The fascination with all things virtual grows exponentially. I remember teletext as a monumental revolution but for my children there has never been a world without. I remember reading recently that adults go online but for our offspring there's no difference between online or off. It's one and the same.
That is not the future. That is their present.
Now we discover, via Tom Watson's Twitter feed, that by next year's attorney general elections, five sevenths of California's Democrat voters will be on Facebook.
More on this astonishing statistic here.
And yet even so, those who do not understand that software code is our new method of writing constitutional frameworks will continue to kick against overwhelming social change and believe we can impose old 19th century ways of thinking on 21st century trends.
It may be possible to monetise parts of Web 2.0 but this does not mean it will be possible to monetise them in quite the same way as we have been led to accept to date; these relationships we have between gigantic corporations and end-users is now fluid and curiously disconcerting for us all. There will be more power to those of us who both consume and produce. Freemium economics will try and encourage us to pay for services we can get for free elsewhere - new start-ups will perpetually offer us new free services that in turn they will attempt to monetise in some way or another. Thus it is that the Internet teaches us both promiscuity and fidelity at the same time - on the one hand, fidelity to the concept of never paying for more than the Internet access, and wherever possible getting even this included in a wider phone package; whilst on the other hand, a vast and startling promiscuity in terms of brand loyalty. Never have we simultaneously cared so much about our brands for so short a time. In the past, perhaps, we were parallel lovers, never very deeply involved but more than happy to share our attentions around. Now, we are serial lovers and our virtual relationships are short and sharp.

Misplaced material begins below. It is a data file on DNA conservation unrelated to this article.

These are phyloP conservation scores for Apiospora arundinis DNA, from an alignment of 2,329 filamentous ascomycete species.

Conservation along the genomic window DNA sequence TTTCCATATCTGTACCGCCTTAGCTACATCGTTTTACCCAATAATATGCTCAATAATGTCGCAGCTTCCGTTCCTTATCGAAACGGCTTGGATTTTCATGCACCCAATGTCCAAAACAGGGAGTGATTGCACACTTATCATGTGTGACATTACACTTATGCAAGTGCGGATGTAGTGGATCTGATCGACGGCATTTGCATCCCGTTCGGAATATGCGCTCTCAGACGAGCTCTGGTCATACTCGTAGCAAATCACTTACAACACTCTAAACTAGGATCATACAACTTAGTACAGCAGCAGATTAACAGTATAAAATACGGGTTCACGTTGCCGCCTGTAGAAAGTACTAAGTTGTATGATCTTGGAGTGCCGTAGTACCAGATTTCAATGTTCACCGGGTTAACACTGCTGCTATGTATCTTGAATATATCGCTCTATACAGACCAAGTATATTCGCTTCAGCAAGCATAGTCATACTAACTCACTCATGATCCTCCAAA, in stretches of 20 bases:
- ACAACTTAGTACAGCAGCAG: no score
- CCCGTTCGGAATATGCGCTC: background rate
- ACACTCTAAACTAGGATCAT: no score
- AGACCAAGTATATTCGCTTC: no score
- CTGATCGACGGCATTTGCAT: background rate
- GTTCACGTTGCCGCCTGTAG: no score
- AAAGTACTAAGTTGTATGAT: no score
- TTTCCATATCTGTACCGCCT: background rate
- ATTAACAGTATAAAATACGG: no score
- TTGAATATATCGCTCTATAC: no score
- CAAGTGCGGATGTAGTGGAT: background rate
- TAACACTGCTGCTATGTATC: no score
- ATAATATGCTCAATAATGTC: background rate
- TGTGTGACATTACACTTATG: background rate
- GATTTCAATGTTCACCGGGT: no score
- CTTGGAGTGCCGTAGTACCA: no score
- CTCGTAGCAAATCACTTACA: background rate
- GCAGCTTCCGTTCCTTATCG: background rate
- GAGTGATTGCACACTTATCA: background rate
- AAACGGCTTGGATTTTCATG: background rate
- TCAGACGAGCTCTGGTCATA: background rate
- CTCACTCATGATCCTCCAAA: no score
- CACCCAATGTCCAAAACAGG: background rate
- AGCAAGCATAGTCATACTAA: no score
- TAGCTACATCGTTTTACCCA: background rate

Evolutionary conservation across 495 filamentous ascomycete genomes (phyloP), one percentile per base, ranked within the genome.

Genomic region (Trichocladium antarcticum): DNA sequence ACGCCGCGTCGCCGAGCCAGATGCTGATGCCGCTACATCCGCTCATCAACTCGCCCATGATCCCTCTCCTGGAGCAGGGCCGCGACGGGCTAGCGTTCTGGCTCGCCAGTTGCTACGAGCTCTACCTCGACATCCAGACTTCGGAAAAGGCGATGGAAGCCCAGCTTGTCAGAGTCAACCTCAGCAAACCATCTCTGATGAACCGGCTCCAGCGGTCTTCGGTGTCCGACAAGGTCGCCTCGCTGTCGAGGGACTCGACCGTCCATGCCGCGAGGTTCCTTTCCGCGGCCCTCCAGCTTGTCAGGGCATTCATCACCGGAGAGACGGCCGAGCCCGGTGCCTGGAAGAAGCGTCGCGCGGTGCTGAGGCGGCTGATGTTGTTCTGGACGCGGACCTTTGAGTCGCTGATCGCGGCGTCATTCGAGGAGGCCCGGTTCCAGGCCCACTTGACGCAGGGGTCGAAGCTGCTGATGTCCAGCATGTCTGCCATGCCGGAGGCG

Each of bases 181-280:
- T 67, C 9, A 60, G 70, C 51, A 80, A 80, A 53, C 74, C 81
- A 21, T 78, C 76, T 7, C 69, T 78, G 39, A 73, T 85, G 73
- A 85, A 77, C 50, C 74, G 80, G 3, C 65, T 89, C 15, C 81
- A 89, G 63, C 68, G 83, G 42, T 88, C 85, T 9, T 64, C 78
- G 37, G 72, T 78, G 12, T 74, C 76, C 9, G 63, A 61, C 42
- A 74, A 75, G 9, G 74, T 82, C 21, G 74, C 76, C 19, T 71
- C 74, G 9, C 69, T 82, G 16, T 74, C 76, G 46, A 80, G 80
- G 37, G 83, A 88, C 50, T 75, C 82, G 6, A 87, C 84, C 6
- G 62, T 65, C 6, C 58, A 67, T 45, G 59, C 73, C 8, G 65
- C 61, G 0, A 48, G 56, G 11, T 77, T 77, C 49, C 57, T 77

A tumbling rise and fall is the dynamic that now rules. Empires will exist but will define themselves in the content of ever-declining timeframes.
And politics must take note.
Those of us who might bemoan a decline in the reading of books should take note of the following reality: websites are surely the 21st century equivalent of our beautiful wall-to-wall library of tomes - and it is also surely true that people read far more now than they ever did in my youth.
And if this is true of reading, how much more so of democracy? Voting buttons, comment boxes, virtual interactions of all sort - no, people are not sick of democracy but, rather, thirsty for it; and they go wherever they might find a true representation and exemplification of it. What they clearly now ignore is that empty and sad version which the politicking of political parties currently demonstrates.
That is not a vote against democratic engagement but a massive step forward in total favour of it.
Blogging and commenting and Facebooking and Twittering are evidence that democracy is alive as it never was. What those who believe in party politics must understand is not how to "click" baldly and superficially (in a bland marketing sense) with the virtual generations that all these tendencies form a part of but, rather, how to re-engineer their methods of communication and their hierarchies of power so that true democracy becomes their reason and not just an excuse.
"Don't abuse democracy for your own ends" is really what I'm saying. Allow it to flourish amongst the people as indeed the people are fighting already to make it flourish - and the world will automatically become the place it ought to become.
As always, a question of overarching trust.